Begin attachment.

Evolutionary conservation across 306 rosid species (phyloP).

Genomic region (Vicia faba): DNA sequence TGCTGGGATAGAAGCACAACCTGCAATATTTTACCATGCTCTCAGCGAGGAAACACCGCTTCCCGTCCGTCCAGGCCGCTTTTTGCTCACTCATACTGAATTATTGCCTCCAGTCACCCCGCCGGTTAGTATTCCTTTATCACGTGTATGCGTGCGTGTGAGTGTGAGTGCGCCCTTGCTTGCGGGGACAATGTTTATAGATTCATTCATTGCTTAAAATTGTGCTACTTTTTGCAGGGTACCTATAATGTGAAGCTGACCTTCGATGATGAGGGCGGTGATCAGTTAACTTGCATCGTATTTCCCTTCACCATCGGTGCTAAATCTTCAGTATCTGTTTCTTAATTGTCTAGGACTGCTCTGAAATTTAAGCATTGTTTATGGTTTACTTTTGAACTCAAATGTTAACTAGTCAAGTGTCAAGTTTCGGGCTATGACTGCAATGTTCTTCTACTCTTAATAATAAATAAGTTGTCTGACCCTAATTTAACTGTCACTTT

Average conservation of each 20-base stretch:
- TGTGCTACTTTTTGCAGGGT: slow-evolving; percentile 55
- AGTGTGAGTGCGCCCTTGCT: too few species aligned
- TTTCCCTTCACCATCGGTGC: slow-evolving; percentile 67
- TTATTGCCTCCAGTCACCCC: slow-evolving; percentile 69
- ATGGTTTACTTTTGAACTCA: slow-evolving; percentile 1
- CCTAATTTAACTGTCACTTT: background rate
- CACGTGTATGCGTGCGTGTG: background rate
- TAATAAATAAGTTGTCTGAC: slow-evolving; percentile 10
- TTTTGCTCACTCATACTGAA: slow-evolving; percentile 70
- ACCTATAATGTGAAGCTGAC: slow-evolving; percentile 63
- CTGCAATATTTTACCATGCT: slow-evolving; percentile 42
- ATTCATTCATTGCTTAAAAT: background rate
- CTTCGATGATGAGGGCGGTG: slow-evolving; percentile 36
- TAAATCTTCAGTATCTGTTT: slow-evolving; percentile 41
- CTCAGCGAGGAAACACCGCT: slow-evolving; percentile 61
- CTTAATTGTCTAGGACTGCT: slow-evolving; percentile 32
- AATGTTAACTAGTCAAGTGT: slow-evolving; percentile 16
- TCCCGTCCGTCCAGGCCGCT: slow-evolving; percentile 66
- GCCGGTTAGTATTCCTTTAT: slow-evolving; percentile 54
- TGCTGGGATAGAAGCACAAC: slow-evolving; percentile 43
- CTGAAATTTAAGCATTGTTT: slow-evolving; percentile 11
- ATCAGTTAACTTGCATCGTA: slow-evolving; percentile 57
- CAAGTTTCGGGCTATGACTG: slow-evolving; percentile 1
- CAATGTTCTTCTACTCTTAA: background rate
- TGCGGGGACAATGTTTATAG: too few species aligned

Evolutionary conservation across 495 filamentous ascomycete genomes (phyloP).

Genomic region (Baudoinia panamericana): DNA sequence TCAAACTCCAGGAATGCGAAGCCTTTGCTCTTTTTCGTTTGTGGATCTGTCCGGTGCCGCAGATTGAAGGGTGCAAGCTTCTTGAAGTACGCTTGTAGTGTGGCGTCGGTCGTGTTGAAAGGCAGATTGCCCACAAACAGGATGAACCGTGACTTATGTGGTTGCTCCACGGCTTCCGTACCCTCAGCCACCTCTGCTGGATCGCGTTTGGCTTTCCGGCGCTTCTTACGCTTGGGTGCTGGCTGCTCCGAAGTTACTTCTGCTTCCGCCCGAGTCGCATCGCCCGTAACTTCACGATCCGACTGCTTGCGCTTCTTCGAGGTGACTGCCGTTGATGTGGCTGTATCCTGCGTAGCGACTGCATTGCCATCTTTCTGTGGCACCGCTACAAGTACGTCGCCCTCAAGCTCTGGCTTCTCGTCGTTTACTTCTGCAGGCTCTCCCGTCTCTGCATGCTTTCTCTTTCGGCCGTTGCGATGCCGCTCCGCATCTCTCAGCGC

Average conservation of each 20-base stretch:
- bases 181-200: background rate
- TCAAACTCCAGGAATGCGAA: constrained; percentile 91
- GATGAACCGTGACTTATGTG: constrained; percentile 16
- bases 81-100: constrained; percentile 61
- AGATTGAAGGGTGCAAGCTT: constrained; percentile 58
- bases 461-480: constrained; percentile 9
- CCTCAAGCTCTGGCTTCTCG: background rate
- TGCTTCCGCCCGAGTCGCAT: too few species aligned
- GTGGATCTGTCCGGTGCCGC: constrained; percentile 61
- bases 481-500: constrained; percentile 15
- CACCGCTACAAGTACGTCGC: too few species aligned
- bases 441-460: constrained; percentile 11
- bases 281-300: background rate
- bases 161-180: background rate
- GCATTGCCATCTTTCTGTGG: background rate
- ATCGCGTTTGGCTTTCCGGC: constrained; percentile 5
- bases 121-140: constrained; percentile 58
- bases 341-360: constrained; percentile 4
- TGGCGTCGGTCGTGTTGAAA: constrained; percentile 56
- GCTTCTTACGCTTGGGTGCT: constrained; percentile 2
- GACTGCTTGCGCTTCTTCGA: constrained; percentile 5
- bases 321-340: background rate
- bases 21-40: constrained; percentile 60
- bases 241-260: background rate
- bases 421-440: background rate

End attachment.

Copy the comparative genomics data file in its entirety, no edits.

Evolutionary conservation across 306 rosid species (phyloP).

Genomic region (Vicia faba): DNA sequence TGCTGGGATAGAAGCACAACCTGCAATATTTTACCATGCTCTCAGCGAGGAAACACCGCTTCCCGTCCGTCCAGGCCGCTTTTTGCTCACTCATACTGAATTATTGCCTCCAGTCACCCCGCCGGTTAGTATTCCTTTATCACGTGTATGCGTGCGTGTGAGTGTGAGTGCGCCCTTGCTTGCGGGGACAATGTTTATAGATTCATTCATTGCTTAAAATTGTGCTACTTTTTGCAGGGTACCTATAATGTGAAGCTGACCTTCGATGATGAGGGCGGTGATCAGTTAACTTGCATCGTATTTCCCTTCACCATCGGTGCTAAATCTTCAGTATCTGTTTCTTAATTGTCTAGGACTGCTCTGAAATTTAAGCATTGTTTATGGTTTACTTTTGAACTCAAATGTTAACTAGTCAAGTGTCAAGTTTCGGGCTATGACTGCAATGTTCTTCTACTCTTAATAATAAATAAGTTGTCTGACCCTAATTTAACTGTCACTTT

Average conservation of each 20-base stretch:
- TGTGCTACTTTTTGCAGGGT: slow-evolving; percentile 55
- AGTGTGAGTGCGCCCTTGCT: too few species aligned
- TTTCCCTTCACCATCGGTGC: slow-evolving; percentile 67
- TTATTGCCTCCAGTCACCCC: slow-evolving; percentile 69
- ATGGTTTACTTTTGAACTCA: slow-evolving; percentile 1
- CCTAATTTAACTGTCACTTT: background rate
- CACGTGTATGCGTGCGTGTG: background rate
- TAATAAATAAGTTGTCTGAC: slow-evolving; percentile 10
- TTTTGCTCACTCATACTGAA: slow-evolving; percentile 70
- ACCTATAATGTGAAGCTGAC: slow-evolving; percentile 63
- CTGCAATATTTTACCATGCT: slow-evolving; percentile 42
- ATTCATTCATTGCTTAAAAT: background rate
- CTTCGATGATGAGGGCGGTG: slow-evolving; percentile 36
- TAAATCTTCAGTATCTGTTT: slow-evolving; percentile 41
- CTCAGCGAGGAAACACCGCT: slow-evolving; percentile 61
- CTTAATTGTCTAGGACTGCT: slow-evolving; percentile 32
- AATGTTAACTAGTCAAGTGT: slow-evolving; percentile 16
- TCCCGTCCGTCCAGGCCGCT: slow-evolving; percentile 66
- GCCGGTTAGTATTCCTTTAT: slow-evolving; percentile 54
- TGCTGGGATAGAAGCACAAC: slow-evolving; percentile 43
- CTGAAATTTAAGCATTGTTT: slow-evolving; percentile 11
- ATCAGTTAACTTGCATCGTA: slow-evolving; percentile 57
- CAAGTTTCGGGCTATGACTG: slow-evolving; percentile 1
- CAATGTTCTTCTACTCTTAA: background rate
- TGCGGGGACAATGTTTATAG: too few species aligned

Evolutionary conservation across 495 filamentous ascomycete genomes (phyloP).

Genomic region (Baudoinia panamericana): DNA sequence TCAAACTCCAGGAATGCGAAGCCTTTGCTCTTTTTCGTTTGTGGATCTGTCCGGTGCCGCAGATTGAAGGGTGCAAGCTTCTTGAAGTACGCTTGTAGTGTGGCGTCGGTCGTGTTGAAAGGCAGATTGCCCACAAACAGGATGAACCGTGACTTATGTGGTTGCTCCACGGCTTCCGTACCCTCAGCCACCTCTGCTGGATCGCGTTTGGCTTTCCGGCGCTTCTTACGCTTGGGTGCTGGCTGCTCCGAAGTTACTTCTGCTTCCGCCCGAGTCGCATCGCCCGTAACTTCACGATCCGACTGCTTGCGCTTCTTCGAGGTGACTGCCGTTGATGTGGCTGTATCCTGCGTAGCGACTGCATTGCCATCTTTCTGTGGCACCGCTACAAGTACGTCGCCCTCAAGCTCTGGCTTCTCGTCGTTTACTTCTGCAGGCTCTCCCGTCTCTGCATGCTTTCTCTTTCGGCCGTTGCGATGCCGCTCCGCATCTCTCAGCGC

Average conservation of each 20-base stretch:
- bases 181-200: background rate
- TCAAACTCCAGGAATGCGAA: constrained; percentile 91
- GATGAACCGTGACTTATGTG: constrained; percentile 16
- bases 81-100: constrained; percentile 61
- AGATTGAAGGGTGCAAGCTT: constrained; percentile 58
- bases 461-480: constrained; percentile 9
- CCTCAAGCTCTGGCTTCTCG: background rate
- TGCTTCCGCCCGAGTCGCAT: too few species aligned
- GTGGATCTGTCCGGTGCCGC: constrained; percentile 61
- bases 481-500: constrained; percentile 15
- CACCGCTACAAGTACGTCGC: too few species aligned
- bases 441-460: constrained; percentile 11
- bases 281-300: background rate
- bases 161-180: background rate
- GCATTGCCATCTTTCTGTGG: background rate
- ATCGCGTTTGGCTTTCCGGC: constrained; percentile 5
- bases 121-140: constrained; percentile 58
- bases 341-360: constrained; percentile 4
- TGGCGTCGGTCGTGTTGAAA: constrained; percentile 56
- GCTTCTTACGCTTGGGTGCT: constrained; percentile 2
- GACTGCTTGCGCTTCTTCGA: constrained; percentile 5
- bases 321-340: background rate
- bases 21-40: constrained; percentile 60
- bases 241-260: background rate
- bases 421-440: background rate